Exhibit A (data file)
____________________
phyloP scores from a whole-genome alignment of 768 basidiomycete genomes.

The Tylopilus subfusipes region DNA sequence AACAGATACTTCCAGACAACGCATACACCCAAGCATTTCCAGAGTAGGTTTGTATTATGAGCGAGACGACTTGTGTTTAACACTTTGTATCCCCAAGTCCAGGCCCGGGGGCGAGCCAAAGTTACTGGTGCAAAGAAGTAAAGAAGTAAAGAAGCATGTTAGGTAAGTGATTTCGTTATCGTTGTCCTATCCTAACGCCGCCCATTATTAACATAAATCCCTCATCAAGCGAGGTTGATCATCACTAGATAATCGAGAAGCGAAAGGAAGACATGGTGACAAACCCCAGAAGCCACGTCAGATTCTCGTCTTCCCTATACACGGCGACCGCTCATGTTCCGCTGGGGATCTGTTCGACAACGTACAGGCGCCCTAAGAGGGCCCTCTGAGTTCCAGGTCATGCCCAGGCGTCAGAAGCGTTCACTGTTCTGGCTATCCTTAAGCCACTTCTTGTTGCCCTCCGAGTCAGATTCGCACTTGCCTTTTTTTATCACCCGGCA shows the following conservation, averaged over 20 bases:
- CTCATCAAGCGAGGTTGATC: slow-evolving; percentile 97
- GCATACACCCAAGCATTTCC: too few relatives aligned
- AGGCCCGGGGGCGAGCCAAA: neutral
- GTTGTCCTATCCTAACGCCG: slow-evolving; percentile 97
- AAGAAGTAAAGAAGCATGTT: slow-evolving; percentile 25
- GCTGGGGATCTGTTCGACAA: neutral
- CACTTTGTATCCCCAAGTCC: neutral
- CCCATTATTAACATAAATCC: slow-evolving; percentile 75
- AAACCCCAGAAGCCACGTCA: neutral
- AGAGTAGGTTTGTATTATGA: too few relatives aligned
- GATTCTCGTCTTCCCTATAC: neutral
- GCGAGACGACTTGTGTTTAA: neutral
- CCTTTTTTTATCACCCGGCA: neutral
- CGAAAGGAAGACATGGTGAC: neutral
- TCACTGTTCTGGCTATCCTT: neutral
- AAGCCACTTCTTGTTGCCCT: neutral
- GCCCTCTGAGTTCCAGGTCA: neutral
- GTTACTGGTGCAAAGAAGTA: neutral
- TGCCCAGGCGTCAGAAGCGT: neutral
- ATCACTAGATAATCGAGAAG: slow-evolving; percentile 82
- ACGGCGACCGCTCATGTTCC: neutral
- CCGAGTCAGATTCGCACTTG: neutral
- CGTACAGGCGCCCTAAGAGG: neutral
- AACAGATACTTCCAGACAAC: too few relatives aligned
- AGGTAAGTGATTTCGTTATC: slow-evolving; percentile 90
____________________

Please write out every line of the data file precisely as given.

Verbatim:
phyloP scores from a whole-genome alignment of 768 basidiomycete genomes.

The Tylopilus subfusipes region DNA sequence AACAGATACTTCCAGACAACGCATACACCCAAGCATTTCCAGAGTAGGTTTGTATTATGAGCGAGACGACTTGTGTTTAACACTTTGTATCCCCAAGTCCAGGCCCGGGGGCGAGCCAAAGTTACTGGTGCAAAGAAGTAAAGAAGTAAAGAAGCATGTTAGGTAAGTGATTTCGTTATCGTTGTCCTATCCTAACGCCGCCCATTATTAACATAAATCCCTCATCAAGCGAGGTTGATCATCACTAGATAATCGAGAAGCGAAAGGAAGACATGGTGACAAACCCCAGAAGCCACGTCAGATTCTCGTCTTCCCTATACACGGCGACCGCTCATGTTCCGCTGGGGATCTGTTCGACAACGTACAGGCGCCCTAAGAGGGCCCTCTGAGTTCCAGGTCATGCCCAGGCGTCAGAAGCGTTCACTGTTCTGGCTATCCTTAAGCCACTTCTTGTTGCCCTCCGAGTCAGATTCGCACTTGCCTTTTTTTATCACCCGGCA shows the following conservation, averaged over 20 bases:
- CTCATCAAGCGAGGTTGATC: slow-evolving; percentile 97
- GCATACACCCAAGCATTTCC: too few relatives aligned
- AGGCCCGGGGGCGAGCCAAA: neutral
- GTTGTCCTATCCTAACGCCG: slow-evolving; percentile 97
- AAGAAGTAAAGAAGCATGTT: slow-evolving; percentile 25
- GCTGGGGATCTGTTCGACAA: neutral
- CACTTTGTATCCCCAAGTCC: neutral
- CCCATTATTAACATAAATCC: slow-evolving; percentile 75
- AAACCCCAGAAGCCACGTCA: neutral
- AGAGTAGGTTTGTATTATGA: too few relatives aligned
- GATTCTCGTCTTCCCTATAC: neutral
- GCGAGACGACTTGTGTTTAA: neutral
- CCTTTTTTTATCACCCGGCA: neutral
- CGAAAGGAAGACATGGTGAC: neutral
- TCACTGTTCTGGCTATCCTT: neutral
- AAGCCACTTCTTGTTGCCCT: neutral
- GCCCTCTGAGTTCCAGGTCA: neutral
- GTTACTGGTGCAAAGAAGTA: neutral
- TGCCCAGGCGTCAGAAGCGT: neutral
- ATCACTAGATAATCGAGAAG: slow-evolving; percentile 82
- ACGGCGACCGCTCATGTTCC: neutral
- CCGAGTCAGATTCGCACTTG: neutral
- CGTACAGGCGCCCTAAGAGG: neutral
- AACAGATACTTCCAGACAAC: too few relatives aligned
- AGGTAAGTGATTTCGTTATC: slow-evolving; percentile 90